Tuesday, November 26, 2013

first movements

i usually can’t even remember a fraction of a refrain.
those first few notes are warming. and i think, “oh, yes. exactly. this is exactly it.” and the rest of the music is memory after memory as the progression folds out before me, as each modulation of the melody returns to me.
don’t let me pretend i really know anything about the history of music, but i’ve had a very long love affair with tchaikovsky’s first violin concerto in d. at sixteen i listened to the first movement every afternoon. after having come home from school, i watched the sun set in the west from my bedroom window and i listened to tchaikovsky.
even if you can only remember a few bars from swan lake, you know tchaikovsky can be dramatic. sentimental and sweet then suddenly tragic. this concerto swings back and forth, walking a fine line between each. the reach of the sweetest arpeggio suddenly turns into a minor chord, a saddest underscoring it all. petite violin solos puff and swell into the full-throated rejoinder of an orchestra.
maybe that’s why i liked it as a teenager: i liked how dramatic it was. i liked how the darker side of the melody could match my melancholy and then suddenly stand at odds with my mood all together. i liked that the loneliness i felt in that music, undertones of sadness despite the plucky phrases that supported the composition. i liked loosing myself in thought, sitting on a stool by the the window, the sun setting in line with my bedroom window. i liked thinking about myself listening to this music every afternoon; i liked building this image and ritual for myself.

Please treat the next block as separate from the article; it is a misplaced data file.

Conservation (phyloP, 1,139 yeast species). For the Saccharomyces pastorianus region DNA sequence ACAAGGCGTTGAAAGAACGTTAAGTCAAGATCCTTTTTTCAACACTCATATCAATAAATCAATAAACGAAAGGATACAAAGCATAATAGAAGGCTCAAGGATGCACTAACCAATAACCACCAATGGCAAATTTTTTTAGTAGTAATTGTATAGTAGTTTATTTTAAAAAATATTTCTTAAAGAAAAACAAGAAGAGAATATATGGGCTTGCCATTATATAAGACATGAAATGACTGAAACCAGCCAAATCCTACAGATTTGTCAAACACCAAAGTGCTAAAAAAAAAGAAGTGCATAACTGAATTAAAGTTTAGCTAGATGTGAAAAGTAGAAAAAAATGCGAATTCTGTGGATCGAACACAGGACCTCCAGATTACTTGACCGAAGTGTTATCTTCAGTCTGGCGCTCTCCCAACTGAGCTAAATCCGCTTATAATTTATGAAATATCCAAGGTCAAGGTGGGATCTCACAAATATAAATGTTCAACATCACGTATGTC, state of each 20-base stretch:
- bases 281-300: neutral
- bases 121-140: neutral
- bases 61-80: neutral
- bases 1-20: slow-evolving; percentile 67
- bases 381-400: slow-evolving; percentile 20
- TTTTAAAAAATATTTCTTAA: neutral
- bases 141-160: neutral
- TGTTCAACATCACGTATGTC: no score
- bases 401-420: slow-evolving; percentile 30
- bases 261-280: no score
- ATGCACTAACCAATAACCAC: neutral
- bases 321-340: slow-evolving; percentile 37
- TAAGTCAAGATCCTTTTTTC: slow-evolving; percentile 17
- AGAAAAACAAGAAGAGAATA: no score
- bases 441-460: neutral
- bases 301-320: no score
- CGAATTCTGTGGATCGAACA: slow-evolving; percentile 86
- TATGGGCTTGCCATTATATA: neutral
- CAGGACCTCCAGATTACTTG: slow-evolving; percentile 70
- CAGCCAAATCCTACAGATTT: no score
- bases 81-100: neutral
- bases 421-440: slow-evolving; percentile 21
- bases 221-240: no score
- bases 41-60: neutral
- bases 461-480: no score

now, this music functions on a different level for me. the concerto is precious to me. when i hear it again, not only does the long walk through the movement’s architecture map itself in front of me, but all these teenage emotions and memories compound themselves up, turrets and walls and great halls and hidden passages. i recognize the melodrama of the composition now. more mature, my relationship to the emotion of the movement has changed. i can take a step back from its swelling emotion, its bipolar shifts. i can think about it more objectively.
lovely, i can leave this for a while, then come back for its key, press play, and let the music construct again my memory.

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